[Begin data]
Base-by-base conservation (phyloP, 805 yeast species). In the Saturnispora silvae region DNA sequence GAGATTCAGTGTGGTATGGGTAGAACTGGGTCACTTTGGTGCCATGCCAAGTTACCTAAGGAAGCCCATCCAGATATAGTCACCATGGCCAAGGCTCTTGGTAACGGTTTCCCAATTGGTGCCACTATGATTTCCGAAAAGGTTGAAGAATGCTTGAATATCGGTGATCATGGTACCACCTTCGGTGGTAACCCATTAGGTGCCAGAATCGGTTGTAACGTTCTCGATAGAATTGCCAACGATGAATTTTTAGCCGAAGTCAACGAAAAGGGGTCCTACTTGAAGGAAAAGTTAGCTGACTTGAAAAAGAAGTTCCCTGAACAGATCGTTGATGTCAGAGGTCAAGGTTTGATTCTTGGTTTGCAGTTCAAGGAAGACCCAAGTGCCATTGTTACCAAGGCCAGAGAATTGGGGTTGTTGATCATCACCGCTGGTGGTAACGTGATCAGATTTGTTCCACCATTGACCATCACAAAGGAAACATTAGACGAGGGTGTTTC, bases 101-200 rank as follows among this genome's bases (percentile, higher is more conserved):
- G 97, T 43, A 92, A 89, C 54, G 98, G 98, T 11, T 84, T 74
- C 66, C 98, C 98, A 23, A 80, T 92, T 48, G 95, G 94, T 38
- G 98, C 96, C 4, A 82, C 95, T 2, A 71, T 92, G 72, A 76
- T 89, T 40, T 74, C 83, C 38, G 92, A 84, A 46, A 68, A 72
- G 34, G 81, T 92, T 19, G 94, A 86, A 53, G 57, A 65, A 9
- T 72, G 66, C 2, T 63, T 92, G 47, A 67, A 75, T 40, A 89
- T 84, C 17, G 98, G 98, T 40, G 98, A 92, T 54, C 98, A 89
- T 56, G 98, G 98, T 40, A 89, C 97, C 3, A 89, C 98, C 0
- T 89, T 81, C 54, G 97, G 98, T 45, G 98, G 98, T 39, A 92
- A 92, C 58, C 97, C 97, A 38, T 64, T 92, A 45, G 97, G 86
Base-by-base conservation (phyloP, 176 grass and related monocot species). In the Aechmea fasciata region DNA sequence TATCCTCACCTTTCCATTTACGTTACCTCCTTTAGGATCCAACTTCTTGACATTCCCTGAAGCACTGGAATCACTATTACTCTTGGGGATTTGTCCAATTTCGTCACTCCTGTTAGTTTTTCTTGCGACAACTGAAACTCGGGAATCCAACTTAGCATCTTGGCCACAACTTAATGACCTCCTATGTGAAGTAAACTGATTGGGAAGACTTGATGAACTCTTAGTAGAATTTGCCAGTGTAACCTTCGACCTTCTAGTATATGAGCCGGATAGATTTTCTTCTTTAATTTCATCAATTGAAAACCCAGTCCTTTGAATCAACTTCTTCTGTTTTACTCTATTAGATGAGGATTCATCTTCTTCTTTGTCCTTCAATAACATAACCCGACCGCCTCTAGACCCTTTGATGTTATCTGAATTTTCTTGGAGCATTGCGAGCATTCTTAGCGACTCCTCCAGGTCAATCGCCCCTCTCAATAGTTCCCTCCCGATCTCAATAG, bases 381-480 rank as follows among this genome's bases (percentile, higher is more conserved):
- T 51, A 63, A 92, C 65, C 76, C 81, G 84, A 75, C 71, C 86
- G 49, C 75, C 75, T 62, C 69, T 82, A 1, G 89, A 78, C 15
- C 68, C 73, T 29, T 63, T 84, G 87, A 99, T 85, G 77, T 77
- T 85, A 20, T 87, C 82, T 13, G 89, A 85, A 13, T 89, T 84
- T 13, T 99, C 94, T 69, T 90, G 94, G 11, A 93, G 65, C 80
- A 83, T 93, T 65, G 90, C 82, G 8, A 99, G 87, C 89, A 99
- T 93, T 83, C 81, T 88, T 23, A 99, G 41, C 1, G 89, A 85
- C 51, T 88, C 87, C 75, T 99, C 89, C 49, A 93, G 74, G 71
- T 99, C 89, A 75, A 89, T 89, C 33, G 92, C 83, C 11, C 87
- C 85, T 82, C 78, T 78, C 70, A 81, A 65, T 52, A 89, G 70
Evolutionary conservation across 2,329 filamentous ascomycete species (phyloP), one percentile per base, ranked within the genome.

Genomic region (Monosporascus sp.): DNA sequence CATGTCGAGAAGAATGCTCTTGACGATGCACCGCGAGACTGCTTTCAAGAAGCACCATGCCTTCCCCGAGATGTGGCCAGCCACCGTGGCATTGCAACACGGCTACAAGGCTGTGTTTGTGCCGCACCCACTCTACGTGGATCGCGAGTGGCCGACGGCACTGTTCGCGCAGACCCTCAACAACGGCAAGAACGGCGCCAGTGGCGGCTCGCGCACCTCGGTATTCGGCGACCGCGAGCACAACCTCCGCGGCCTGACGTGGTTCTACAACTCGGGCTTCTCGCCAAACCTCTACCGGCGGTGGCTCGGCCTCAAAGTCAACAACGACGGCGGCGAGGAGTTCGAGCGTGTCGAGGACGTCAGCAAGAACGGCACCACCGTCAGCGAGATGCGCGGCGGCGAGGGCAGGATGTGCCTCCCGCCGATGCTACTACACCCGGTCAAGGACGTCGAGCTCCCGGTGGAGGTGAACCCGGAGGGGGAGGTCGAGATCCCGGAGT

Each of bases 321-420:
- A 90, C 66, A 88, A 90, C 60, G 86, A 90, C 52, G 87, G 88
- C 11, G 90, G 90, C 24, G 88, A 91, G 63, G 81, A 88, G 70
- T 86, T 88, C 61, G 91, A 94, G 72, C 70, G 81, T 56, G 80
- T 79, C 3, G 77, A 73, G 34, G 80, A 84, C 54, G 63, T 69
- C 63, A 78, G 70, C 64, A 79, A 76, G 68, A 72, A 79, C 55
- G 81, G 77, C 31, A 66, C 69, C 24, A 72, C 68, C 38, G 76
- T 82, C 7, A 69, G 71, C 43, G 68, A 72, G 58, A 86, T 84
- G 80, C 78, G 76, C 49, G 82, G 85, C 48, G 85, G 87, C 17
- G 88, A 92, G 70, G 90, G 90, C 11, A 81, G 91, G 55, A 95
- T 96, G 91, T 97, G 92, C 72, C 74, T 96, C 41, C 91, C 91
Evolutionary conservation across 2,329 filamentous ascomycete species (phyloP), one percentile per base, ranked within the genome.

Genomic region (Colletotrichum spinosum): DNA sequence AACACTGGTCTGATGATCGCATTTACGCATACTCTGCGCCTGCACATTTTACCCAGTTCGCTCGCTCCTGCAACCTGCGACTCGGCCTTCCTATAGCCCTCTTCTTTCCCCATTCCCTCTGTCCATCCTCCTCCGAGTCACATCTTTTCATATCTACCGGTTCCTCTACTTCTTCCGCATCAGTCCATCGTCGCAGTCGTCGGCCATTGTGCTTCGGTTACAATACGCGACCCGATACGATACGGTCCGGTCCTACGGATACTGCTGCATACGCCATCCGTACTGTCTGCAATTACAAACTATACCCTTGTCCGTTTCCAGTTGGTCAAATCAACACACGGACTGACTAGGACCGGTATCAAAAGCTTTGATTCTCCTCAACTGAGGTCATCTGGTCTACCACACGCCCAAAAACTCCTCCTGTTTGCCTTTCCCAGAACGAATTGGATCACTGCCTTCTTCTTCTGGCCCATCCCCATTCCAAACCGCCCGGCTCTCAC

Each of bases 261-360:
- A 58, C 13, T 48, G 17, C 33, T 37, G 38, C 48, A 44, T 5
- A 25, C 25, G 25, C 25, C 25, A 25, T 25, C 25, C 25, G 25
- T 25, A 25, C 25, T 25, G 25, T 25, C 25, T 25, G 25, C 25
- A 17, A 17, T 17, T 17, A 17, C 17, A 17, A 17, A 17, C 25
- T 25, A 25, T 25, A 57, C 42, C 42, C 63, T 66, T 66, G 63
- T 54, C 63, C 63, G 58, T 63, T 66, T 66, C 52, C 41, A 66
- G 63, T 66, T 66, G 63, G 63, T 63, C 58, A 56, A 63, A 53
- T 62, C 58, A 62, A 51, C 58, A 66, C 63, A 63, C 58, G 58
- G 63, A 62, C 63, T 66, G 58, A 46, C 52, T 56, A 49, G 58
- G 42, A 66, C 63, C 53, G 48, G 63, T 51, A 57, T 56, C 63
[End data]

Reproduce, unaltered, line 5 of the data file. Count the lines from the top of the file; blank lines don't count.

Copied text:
- T 89, T 40, T 74, C 83, C 38, G 92, A 84, A 46, A 68, A 72